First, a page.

Workplace 'learning' and adult education

Messy objects, blurry maps and making difference


  • Tara Fenwick University of Stirling, Scotland



Workplace, learning theory, multiple ontologies


This article reviews diverse representations of learning evident among published accounts of workplace learning across fields such as adult education, human resource development, management and organisation studies. The discussion critically addresses the question of how to mediate a multiplicity of definitional, ideological and purposive orientations. The argument here is that the issue is not perspectival, but ontological. The critical problem lies in mistaking learning as a single object when in fact it is enacted as multiple objects, as very different things in different logics of study and practice. Particularly in the contested arena of work as a site of economic conflict and production, learning needs to be appreciated as a messy object, existing in different states, or perhaps a series of different objects that are patched together through some manufactured linkages.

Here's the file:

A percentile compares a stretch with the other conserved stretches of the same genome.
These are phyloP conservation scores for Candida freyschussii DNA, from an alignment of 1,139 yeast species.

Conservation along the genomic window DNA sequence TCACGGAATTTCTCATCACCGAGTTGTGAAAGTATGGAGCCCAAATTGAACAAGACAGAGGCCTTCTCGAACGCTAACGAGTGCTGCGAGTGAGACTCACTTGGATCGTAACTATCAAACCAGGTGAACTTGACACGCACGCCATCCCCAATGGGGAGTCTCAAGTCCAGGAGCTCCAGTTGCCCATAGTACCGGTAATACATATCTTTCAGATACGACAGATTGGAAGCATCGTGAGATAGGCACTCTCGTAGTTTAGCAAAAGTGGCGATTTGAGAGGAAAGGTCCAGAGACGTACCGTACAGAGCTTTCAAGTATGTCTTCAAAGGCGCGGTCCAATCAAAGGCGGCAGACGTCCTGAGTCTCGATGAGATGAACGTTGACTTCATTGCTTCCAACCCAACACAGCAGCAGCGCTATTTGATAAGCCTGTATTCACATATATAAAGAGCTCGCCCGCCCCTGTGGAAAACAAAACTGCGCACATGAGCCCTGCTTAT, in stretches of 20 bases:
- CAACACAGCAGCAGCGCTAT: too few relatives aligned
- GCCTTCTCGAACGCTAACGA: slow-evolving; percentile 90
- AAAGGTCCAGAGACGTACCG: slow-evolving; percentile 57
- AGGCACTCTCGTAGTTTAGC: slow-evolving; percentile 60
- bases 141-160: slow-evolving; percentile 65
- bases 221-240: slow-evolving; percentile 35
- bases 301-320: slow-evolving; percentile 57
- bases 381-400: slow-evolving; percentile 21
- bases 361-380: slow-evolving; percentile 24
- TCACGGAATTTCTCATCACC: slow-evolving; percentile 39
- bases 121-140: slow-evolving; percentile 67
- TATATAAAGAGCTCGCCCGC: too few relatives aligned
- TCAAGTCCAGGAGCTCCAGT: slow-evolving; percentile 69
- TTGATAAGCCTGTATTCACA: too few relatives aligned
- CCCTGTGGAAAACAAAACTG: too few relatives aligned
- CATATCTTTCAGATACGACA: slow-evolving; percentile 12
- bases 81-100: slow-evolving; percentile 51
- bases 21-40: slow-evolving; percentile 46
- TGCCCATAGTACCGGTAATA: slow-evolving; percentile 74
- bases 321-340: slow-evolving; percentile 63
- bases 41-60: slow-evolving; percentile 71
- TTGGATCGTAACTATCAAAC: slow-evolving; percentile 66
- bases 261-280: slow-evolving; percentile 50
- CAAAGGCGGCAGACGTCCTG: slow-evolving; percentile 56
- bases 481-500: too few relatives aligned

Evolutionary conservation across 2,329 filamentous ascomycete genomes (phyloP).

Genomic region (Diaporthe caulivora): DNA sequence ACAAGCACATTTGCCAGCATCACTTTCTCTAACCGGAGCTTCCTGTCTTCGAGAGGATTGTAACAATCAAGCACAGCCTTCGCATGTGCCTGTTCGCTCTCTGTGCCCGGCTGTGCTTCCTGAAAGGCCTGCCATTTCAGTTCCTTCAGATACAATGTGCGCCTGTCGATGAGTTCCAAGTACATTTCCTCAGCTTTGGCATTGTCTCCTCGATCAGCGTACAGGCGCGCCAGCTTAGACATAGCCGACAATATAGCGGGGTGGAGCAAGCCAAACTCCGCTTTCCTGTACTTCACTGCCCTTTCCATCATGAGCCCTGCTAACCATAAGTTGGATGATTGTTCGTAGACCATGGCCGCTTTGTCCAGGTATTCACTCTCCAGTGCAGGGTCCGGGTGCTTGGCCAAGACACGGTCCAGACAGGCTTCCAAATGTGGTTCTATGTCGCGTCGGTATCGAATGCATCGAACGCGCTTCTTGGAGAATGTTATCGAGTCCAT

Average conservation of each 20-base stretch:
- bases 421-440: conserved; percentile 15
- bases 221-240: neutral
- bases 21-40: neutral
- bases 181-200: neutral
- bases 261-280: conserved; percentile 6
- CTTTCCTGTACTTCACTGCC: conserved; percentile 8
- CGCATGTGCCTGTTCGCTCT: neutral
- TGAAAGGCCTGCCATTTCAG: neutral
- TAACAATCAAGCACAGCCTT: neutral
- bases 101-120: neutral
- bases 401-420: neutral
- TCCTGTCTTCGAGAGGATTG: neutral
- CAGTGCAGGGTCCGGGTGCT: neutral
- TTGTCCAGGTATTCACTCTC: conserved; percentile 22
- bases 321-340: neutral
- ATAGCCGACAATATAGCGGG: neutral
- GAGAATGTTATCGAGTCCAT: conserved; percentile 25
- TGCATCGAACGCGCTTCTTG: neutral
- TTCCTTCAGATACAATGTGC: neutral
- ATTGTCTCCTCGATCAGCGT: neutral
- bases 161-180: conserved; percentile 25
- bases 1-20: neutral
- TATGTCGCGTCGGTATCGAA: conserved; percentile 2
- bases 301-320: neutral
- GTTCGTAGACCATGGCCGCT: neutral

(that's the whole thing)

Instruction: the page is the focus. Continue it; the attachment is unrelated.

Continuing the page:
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How to Cite

Fenwick, T. (2010). Workplace ’learning’ and adult education: Messy objects, blurry maps and making difference. European Journal for Research on the Education and Learning of Adults, 1(1-2), 79–95.